Computer donations overwhelm Danville program
DANVILLE – The warehouse at Bud's Express Cellular looked like a computer graveyard Wednesday, as many businesses and individuals took advantage of free computer recycling.
Vermilion County Recycling Coordinator Lynn Wolgamot said Wednesday's collection was supposed to run from 9 a.m. to 5 p.m., but they had to cut it off at 12:30 p.m., because the 20 recycling boxes – bigger than washing machines – were already full.
Wolgamot said they collected a lot of equipment, and large-size monitors absorb a lot of space.
"By the time you get the big ones in, they take up a lot of room," she said.
The two-day event, which was planned around America Recycles Day on Wednesday, resumes at 10 a.m. today at Bud's warehouse at 115-117 Van Buren St. in Danville.
Wolgamot said they should have more of the large recycling boxes ready to fill again this morning. Organizers apologized if Wednesday's shortened collection inconvenienced people. They will collect again today until the boxes are filled, which could again happen before 5 p.m.
Bud's partnered with Classic Computer Recovery, based in Michigan, to host the recycling event.
Melody Ehrlich with Bud's said it gives small businesses and residents the opportunity to recycle their electronics in an environmentally friendly manner. She said that normally there would be a small fee associated with a computer recycling collection like this.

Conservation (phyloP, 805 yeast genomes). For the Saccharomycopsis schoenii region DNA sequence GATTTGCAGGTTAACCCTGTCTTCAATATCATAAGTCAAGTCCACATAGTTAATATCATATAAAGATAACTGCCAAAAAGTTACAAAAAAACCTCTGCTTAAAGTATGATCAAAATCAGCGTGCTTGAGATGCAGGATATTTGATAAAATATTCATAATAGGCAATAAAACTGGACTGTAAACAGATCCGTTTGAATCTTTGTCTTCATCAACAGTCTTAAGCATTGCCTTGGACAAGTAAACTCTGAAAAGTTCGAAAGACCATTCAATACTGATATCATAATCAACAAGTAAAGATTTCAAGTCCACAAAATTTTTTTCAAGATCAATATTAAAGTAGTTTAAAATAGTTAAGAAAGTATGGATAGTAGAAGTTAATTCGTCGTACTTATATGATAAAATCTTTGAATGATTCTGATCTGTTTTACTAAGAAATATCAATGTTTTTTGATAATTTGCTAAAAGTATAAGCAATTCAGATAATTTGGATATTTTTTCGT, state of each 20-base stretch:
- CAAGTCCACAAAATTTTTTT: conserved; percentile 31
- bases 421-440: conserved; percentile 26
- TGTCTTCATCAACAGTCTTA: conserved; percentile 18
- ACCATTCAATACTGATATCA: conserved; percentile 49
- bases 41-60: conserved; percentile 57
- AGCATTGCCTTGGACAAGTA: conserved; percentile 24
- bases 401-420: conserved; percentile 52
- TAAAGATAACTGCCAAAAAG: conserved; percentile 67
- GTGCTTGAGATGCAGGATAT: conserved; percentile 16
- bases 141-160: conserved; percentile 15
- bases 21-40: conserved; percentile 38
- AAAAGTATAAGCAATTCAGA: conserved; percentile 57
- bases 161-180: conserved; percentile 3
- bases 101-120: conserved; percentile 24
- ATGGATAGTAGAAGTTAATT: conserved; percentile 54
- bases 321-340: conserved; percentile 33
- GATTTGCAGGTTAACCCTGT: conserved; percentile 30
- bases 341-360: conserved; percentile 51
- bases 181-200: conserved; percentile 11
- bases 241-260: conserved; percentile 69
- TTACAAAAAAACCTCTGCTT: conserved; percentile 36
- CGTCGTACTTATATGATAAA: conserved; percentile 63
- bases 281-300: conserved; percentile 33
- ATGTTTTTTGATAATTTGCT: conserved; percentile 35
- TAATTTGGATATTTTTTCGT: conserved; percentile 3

"Classic Computer Recovery offered this free collection to business partners, and we jumped at the chance to make this happen," Ehrlich said.
They're accepting computers, all-in-one printers, laptops, modems, printers, monitors, CD-ROM drives, mice, keyboards, cables, hard drives and motherboards. Businesses may bring up to 10 items and be prepared to unload the material.
Classic Computer Recovery specializes in electronic recycling and is capable of recycling more than 95 percent of the equipment at their site in Michigan.
Wolgamot said at this point, computers and equipment are not banned from landfills, but there is discussion about such bans not only in Illinois but also elsewhere in the country.
In April, the county is teaming up with Danville Area Community College's Phi Theta Kappa chapter to host an even bigger computer recycling collection, and Wolgamot said they may consider accepting electronics other than computers. She said Keep Vermilion County Beautiful and Phi Theta Kappa together won a $10,000 grant to hold the event this spring.